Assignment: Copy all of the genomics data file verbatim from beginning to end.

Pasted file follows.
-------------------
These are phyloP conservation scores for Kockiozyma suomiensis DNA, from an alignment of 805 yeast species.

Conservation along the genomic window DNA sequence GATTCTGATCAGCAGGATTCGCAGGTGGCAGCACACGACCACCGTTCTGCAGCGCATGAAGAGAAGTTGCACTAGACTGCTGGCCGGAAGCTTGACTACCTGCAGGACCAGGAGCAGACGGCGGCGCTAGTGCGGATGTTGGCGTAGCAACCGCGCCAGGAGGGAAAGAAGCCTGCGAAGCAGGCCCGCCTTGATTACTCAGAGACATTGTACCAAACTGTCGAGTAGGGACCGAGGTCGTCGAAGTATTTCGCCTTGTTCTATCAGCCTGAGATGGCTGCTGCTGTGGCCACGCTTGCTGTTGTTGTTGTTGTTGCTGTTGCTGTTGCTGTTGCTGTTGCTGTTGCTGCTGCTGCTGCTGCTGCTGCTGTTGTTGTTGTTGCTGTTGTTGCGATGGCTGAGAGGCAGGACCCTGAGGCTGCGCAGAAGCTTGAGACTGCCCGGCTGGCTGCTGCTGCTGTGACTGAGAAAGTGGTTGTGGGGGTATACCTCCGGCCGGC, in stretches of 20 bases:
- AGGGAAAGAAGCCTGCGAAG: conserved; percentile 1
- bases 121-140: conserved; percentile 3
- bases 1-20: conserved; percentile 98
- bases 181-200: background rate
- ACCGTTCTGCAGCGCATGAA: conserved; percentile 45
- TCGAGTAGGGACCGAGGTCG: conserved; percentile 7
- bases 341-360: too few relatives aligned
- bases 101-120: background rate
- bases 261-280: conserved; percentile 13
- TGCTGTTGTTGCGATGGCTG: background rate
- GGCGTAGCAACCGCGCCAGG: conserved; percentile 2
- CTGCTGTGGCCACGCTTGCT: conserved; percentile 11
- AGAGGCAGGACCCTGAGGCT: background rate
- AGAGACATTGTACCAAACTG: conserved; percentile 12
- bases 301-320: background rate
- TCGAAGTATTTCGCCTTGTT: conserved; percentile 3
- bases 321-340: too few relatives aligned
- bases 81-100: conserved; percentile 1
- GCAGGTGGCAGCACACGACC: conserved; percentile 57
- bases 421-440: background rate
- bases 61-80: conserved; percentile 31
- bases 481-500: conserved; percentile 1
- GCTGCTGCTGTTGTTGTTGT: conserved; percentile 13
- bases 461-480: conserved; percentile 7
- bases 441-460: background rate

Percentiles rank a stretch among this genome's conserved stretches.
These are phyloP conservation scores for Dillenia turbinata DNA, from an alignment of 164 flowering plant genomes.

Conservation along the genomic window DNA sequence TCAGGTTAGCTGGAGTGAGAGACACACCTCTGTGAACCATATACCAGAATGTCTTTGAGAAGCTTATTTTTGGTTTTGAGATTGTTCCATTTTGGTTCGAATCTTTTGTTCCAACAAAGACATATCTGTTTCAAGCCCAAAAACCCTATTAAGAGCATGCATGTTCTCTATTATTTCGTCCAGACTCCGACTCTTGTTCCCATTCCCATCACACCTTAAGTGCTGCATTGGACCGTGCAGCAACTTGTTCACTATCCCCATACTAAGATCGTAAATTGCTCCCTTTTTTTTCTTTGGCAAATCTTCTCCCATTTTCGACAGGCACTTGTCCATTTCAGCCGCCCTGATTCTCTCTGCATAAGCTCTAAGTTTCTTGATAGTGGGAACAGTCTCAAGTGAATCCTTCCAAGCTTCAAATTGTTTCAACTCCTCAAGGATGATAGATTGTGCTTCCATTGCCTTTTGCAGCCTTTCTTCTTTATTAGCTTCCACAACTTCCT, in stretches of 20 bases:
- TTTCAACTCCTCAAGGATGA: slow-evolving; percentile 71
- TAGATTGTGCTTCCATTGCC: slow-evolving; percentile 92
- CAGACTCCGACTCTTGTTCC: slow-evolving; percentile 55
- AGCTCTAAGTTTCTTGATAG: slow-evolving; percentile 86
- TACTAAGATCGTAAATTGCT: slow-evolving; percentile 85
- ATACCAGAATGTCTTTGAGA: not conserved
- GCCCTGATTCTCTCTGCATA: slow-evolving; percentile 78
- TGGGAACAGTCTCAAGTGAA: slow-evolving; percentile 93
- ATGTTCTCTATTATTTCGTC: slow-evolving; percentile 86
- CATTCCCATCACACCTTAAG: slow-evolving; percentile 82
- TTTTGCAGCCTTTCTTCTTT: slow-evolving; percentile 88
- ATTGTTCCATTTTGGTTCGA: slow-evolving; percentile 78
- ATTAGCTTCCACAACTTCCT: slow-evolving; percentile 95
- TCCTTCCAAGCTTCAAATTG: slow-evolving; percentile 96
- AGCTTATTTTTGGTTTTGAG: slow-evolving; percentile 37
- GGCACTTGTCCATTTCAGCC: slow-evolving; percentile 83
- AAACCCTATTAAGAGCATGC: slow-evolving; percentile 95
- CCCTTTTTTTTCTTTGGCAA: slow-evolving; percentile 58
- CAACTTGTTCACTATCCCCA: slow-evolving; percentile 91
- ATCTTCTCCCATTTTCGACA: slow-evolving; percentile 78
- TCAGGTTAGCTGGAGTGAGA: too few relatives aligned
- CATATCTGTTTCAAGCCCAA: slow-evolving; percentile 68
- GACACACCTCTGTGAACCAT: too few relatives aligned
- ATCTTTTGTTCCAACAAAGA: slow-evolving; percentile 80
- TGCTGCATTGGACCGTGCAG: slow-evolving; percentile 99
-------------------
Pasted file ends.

These are phyloP conservation scores for Kockiozyma suomiensis DNA, from an alignment of 805 yeast species.

Conservation along the genomic window DNA sequence GATTCTGATCAGCAGGATTCGCAGGTGGCAGCACACGACCACCGTTCTGCAGCGCATGAAGAGAAGTTGCACTAGACTGCTGGCCGGAAGCTTGACTACCTGCAGGACCAGGAGCAGACGGCGGCGCTAGTGCGGATGTTGGCGTAGCAACCGCGCCAGGAGGGAAAGAAGCCTGCGAAGCAGGCCCGCCTTGATTACTCAGAGACATTGTACCAAACTGTCGAGTAGGGACCGAGGTCGTCGAAGTATTTCGCCTTGTTCTATCAGCCTGAGATGGCTGCTGCTGTGGCCACGCTTGCTGTTGTTGTTGTTGTTGCTGTTGCTGTTGCTGTTGCTGTTGCTGTTGCTGCTGCTGCTGCTGCTGCTGCTGTTGTTGTTGTTGCTGTTGTTGCGATGGCTGAGAGGCAGGACCCTGAGGCTGCGCAGAAGCTTGAGACTGCCCGGCTGGCTGCTGCTGCTGTGACTGAGAAAGTGGTTGTGGGGGTATACCTCCGGCCGGC, in stretches of 20 bases:
- AGGGAAAGAAGCCTGCGAAG: conserved; percentile 1
- bases 121-140: conserved; percentile 3
- bases 1-20: conserved; percentile 98
- bases 181-200: background rate
- ACCGTTCTGCAGCGCATGAA: conserved; percentile 45
- TCGAGTAGGGACCGAGGTCG: conserved; percentile 7
- bases 341-360: too few relatives aligned
- bases 101-120: background rate
- bases 261-280: conserved; percentile 13
- TGCTGTTGTTGCGATGGCTG: background rate
- GGCGTAGCAACCGCGCCAGG: conserved; percentile 2
- CTGCTGTGGCCACGCTTGCT: conserved; percentile 11
- AGAGGCAGGACCCTGAGGCT: background rate
- AGAGACATTGTACCAAACTG: conserved; percentile 12
- bases 301-320: background rate
- TCGAAGTATTTCGCCTTGTT: conserved; percentile 3
- bases 321-340: too few relatives aligned
- bases 81-100: conserved; percentile 1
- GCAGGTGGCAGCACACGACC: conserved; percentile 57
- bases 421-440: background rate
- bases 61-80: conserved; percentile 31
- bases 481-500: conserved; percentile 1
- GCTGCTGCTGTTGTTGTTGT: conserved; percentile 13
- bases 461-480: conserved; percentile 7
- bases 441-460: background rate

Percentiles rank a stretch among this genome's conserved stretches.
These are phyloP conservation scores for Dillenia turbinata DNA, from an alignment of 164 flowering plant genomes.

Conservation along the genomic window DNA sequence TCAGGTTAGCTGGAGTGAGAGACACACCTCTGTGAACCATATACCAGAATGTCTTTGAGAAGCTTATTTTTGGTTTTGAGATTGTTCCATTTTGGTTCGAATCTTTTGTTCCAACAAAGACATATCTGTTTCAAGCCCAAAAACCCTATTAAGAGCATGCATGTTCTCTATTATTTCGTCCAGACTCCGACTCTTGTTCCCATTCCCATCACACCTTAAGTGCTGCATTGGACCGTGCAGCAACTTGTTCACTATCCCCATACTAAGATCGTAAATTGCTCCCTTTTTTTTCTTTGGCAAATCTTCTCCCATTTTCGACAGGCACTTGTCCATTTCAGCCGCCCTGATTCTCTCTGCATAAGCTCTAAGTTTCTTGATAGTGGGAACAGTCTCAAGTGAATCCTTCCAAGCTTCAAATTGTTTCAACTCCTCAAGGATGATAGATTGTGCTTCCATTGCCTTTTGCAGCCTTTCTTCTTTATTAGCTTCCACAACTTCCT, in stretches of 20 bases:
- TTTCAACTCCTCAAGGATGA: slow-evolving; percentile 71
- TAGATTGTGCTTCCATTGCC: slow-evolving; percentile 92
- CAGACTCCGACTCTTGTTCC: slow-evolving; percentile 55
- AGCTCTAAGTTTCTTGATAG: slow-evolving; percentile 86
- TACTAAGATCGTAAATTGCT: slow-evolving; percentile 85
- ATACCAGAATGTCTTTGAGA: not conserved
- GCCCTGATTCTCTCTGCATA: slow-evolving; percentile 78
- TGGGAACAGTCTCAAGTGAA: slow-evolving; percentile 93
- ATGTTCTCTATTATTTCGTC: slow-evolving; percentile 86
- CATTCCCATCACACCTTAAG: slow-evolving; percentile 82
- TTTTGCAGCCTTTCTTCTTT: slow-evolving; percentile 88
- ATTGTTCCATTTTGGTTCGA: slow-evolving; percentile 78
- ATTAGCTTCCACAACTTCCT: slow-evolving; percentile 95
- TCCTTCCAAGCTTCAAATTG: slow-evolving; percentile 96
- AGCTTATTTTTGGTTTTGAG: slow-evolving; percentile 37
- GGCACTTGTCCATTTCAGCC: slow-evolving; percentile 83
- AAACCCTATTAAGAGCATGC: slow-evolving; percentile 95
- CCCTTTTTTTTCTTTGGCAA: slow-evolving; percentile 58
- CAACTTGTTCACTATCCCCA: slow-evolving; percentile 91
- ATCTTCTCCCATTTTCGACA: slow-evolving; percentile 78
- TCAGGTTAGCTGGAGTGAGA: too few relatives aligned
- CATATCTGTTTCAAGCCCAA: slow-evolving; percentile 68
- GACACACCTCTGTGAACCAT: too few relatives aligned
- ATCTTTTGTTCCAACAAAGA: slow-evolving; percentile 80
- TGCTGCATTGGACCGTGCAG: slow-evolving; percentile 99